Consider, for instance, how companies historically delineate a separation between Diversity, Equity and Inclusion (DEI) and CSR. Angela Parker, cofounder of Realized Worth, a corporate social responsibility consulting firm, believes this separation shouldn’t exist, emphasizing that the underlying goals of these initiatives are fundamentally aligned.

Angela Parker headshot
Angela Parker, CEO and cofounder of Realized Worth

“Personally, I think it is absurd that there’s been any separation between corporate volunteering, giving social impact, and what’s happening in the DEI space with ERGs, with people leading that space,” says Parker. “I cannot understand it. I cannot make sense of it because the goals are—or at least should be—the same.”

CSR can learn from DEI and vice versa. For example, as Parker notes, DEI organizers have said for years that volunteerism must involve doing “with communities” instead of “to communities.”

“Most of the time, in order to drive social movements, to change people from the inside out, you have to have experiences over time that are a relationship,” Parker says. “A respectful relationship where we are not going to objectify or save those who we perceive as ‘other.’ Where we are going to learn from and receive from, and be changed by them and be transformed by them.”

Companies should develop a comprehensive program framework that brings together all of their missions and values under one roof. To build such a framework, organizations must first recognize the intrinsic link between DEI, employee engagement, community investment, and sustainability, viewing them not as siloed initiatives, but as complementary components of a single vision. 

To define the interconnectivity between your programs, establish how each initiative contributes to the overarching objectives of your organization. Bringing clarity to how all the separate moving parts contribute to the whole helps to align your efforts and amplify total impact.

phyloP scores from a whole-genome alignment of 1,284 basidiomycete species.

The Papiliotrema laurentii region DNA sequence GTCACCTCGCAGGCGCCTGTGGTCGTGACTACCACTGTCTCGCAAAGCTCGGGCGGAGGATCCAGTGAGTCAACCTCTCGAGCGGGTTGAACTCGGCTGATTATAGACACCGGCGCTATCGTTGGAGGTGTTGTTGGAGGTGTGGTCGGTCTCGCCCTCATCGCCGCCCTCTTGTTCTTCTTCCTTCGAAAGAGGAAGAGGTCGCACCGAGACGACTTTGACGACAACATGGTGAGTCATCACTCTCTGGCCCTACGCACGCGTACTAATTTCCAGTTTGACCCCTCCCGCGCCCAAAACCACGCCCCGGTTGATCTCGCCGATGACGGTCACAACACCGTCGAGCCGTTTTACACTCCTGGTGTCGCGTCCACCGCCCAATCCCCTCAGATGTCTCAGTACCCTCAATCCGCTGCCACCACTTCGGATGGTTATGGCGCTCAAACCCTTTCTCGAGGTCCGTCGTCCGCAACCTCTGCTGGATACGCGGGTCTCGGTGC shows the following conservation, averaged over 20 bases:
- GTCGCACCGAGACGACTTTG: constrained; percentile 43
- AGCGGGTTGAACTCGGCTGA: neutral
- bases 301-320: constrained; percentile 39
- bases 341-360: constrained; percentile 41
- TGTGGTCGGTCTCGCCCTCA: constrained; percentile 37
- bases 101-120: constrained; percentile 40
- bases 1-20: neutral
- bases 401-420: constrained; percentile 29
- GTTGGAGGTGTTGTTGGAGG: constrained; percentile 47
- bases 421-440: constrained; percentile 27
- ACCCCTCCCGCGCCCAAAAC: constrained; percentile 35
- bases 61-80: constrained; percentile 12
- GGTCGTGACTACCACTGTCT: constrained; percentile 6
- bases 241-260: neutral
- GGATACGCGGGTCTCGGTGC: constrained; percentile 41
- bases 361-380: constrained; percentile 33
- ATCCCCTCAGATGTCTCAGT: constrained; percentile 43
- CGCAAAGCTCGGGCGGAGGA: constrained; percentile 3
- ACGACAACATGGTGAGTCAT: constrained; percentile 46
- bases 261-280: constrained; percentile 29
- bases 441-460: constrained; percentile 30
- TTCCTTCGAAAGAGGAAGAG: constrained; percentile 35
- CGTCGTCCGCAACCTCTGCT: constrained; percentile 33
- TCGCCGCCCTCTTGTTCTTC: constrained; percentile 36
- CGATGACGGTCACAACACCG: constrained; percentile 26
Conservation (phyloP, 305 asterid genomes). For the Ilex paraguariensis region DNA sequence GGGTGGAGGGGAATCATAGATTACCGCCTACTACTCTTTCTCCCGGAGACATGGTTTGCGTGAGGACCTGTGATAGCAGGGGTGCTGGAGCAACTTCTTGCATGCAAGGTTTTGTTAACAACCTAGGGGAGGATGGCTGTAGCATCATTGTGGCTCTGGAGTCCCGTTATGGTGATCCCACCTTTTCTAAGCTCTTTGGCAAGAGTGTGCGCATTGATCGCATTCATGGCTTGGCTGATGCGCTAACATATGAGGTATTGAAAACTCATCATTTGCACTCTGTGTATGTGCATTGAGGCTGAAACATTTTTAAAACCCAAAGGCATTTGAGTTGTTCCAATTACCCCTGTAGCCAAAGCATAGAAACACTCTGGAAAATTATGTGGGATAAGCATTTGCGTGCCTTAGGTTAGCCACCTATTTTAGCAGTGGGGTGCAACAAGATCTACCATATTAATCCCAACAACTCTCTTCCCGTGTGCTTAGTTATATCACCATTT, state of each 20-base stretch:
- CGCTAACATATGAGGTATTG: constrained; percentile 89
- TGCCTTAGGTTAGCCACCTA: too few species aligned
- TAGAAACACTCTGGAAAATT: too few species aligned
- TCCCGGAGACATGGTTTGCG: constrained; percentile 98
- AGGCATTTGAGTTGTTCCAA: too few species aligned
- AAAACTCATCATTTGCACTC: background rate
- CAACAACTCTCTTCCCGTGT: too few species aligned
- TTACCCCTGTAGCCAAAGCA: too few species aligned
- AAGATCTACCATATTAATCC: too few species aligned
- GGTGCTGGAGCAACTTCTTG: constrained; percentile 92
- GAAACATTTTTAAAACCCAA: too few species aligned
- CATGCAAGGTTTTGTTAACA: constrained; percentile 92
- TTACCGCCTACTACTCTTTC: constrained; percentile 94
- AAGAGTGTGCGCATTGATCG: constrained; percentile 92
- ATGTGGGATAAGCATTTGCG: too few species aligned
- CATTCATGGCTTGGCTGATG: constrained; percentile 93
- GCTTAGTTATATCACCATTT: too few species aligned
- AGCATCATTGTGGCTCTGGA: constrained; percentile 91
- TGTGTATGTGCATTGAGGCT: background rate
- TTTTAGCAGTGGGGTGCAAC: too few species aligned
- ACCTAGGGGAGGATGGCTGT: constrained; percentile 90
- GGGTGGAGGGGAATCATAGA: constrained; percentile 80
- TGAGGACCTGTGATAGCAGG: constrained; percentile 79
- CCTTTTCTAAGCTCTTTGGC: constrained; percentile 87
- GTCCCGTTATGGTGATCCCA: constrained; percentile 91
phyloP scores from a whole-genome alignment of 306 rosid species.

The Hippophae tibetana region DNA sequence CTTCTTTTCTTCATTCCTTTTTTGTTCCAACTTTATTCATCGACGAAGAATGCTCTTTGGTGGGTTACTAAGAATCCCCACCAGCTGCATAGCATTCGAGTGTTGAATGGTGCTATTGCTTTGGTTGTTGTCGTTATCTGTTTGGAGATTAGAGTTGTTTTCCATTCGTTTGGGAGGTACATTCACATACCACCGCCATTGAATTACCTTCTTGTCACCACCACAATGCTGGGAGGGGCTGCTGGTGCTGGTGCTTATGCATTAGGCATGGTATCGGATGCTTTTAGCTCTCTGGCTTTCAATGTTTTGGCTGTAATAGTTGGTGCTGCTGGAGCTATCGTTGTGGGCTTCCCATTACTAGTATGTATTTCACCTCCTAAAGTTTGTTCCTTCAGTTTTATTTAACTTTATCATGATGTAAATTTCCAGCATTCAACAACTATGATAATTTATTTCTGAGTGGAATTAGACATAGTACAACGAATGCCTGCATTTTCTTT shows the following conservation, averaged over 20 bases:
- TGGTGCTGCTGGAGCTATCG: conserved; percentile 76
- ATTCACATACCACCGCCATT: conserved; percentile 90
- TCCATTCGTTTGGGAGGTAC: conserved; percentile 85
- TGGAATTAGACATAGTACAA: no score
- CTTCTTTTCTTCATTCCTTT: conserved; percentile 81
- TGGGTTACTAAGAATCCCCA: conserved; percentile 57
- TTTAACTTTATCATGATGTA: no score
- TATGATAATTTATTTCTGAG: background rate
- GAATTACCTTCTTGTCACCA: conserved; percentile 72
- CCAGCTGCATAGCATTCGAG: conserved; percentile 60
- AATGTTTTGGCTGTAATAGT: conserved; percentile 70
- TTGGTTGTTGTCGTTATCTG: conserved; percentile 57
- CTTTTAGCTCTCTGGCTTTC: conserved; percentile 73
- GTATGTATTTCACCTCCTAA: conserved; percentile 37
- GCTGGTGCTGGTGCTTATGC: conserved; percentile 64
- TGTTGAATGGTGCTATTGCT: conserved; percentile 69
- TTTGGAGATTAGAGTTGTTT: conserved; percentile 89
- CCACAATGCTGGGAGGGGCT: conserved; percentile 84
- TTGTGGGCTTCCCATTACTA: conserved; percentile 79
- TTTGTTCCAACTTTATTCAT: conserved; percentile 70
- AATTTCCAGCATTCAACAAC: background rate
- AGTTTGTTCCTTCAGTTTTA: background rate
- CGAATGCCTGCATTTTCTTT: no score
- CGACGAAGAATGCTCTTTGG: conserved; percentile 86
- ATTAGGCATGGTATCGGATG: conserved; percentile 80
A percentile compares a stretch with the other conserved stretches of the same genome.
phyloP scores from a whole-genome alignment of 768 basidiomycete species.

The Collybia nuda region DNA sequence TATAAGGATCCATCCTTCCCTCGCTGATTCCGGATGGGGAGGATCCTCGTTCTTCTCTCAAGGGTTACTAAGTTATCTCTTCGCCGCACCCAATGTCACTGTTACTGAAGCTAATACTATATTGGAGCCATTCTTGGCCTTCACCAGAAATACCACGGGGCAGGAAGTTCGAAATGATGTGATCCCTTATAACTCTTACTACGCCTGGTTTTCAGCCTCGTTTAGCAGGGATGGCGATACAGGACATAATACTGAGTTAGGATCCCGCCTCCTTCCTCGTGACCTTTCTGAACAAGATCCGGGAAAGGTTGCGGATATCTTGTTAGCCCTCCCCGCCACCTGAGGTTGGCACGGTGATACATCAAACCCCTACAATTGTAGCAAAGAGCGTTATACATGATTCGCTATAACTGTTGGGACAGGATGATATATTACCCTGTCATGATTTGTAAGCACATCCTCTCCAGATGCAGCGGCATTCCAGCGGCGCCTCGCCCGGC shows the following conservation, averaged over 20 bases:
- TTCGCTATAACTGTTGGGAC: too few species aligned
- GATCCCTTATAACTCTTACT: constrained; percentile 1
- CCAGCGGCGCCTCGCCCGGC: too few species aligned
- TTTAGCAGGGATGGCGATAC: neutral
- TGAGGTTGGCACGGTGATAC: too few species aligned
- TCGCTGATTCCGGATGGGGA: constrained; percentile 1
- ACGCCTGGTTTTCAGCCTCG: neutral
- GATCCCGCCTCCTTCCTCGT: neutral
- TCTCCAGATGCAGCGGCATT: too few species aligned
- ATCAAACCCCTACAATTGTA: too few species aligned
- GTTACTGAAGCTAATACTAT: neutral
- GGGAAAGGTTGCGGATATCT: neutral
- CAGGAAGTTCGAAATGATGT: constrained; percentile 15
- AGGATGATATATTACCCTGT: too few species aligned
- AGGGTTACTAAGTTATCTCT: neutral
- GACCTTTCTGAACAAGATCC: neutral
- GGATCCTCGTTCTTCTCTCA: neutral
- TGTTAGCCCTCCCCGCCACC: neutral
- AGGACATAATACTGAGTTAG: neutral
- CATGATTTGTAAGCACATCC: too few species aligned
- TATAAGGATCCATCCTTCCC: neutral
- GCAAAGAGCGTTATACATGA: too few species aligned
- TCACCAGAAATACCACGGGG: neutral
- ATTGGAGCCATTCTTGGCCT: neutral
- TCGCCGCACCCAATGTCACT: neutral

Finally, implement systems to track the performance and impact of your programs. Within that impact measurement framework, make cross-collaboration and program alignment its own goal. Because when programs are deeply connected, it’ll be much easier to achieve the outcomes you’re after.  

Establish channels for communication and collaboration

To facilitate effective collaboration around CSR, your company needs to open channels for ongoing dialogue and partnership. 

Foster a company culture where open, honest communication is not just encouraged, but prioritized. This involves setting up dedicated channels—whether digital forums, email lists, or internal social networks—where CSR program owners and stakeholders can exchange ideas, voice concerns, and offer feedback. By democratizing access to information and discussions, you can give space to a myriad of voices and consider diverse perspectives while planning and executing your CSR strategy.

Regular meetings play a critical role in cementing relationships and aligning your CSR efforts. These gatherings, whether they’re formal strategy sessions or informal check-ins, allow stakeholders to stay abreast of program developments, share successes and challenges, and brainstorm solutions together. By establishing these touchpoints, organizations can create a rhythm of engagement that keeps everyone aligned and motivated.

Meanwhile, use project management tools to create a centralized space where all your CSR initiatives can live. Leverage technology to assign tasks, track deadlines, and monitor progress, keeping everyone involved on the same page. Additionally, these tools can serve as repositories for valuable resources and documentation, keeping knowledge easily accessible for future reference.

By establishing these important channels for communication and collaboration, you’ll keep your CSR efforts cohesive, transparent, and inclusive.

Drive impact together, not separately

Like any corporate initiative, CSR is most successful when it can stand apart from, yet harmoniously align with other departments.To achieve this balance, you need to break down silos, while also commanding the same respect and authority for CSR as any other critical function. This autonomy is essential for CSR to thrive.

Submittable’s modern CSR software stands as a testament to what you can achieve when technology aligns with your organization’s goals—providing a platform for collaboration, communication, and impact measurement that transcends departmental barriers.

The future of CSR is not one of isolation, but one of collective impact, guided by dedicated CSR professionals. Together, we can redefine CSR for the modern era. 

Hsing Tseng

Hsing is a content marketer and ex-journalist who writes about tech, DEI, and remote work. Beyond the screen, she enjoys building custom mechanical keyboards and playing with her dog. You can find more of her work at hsingtseng.com.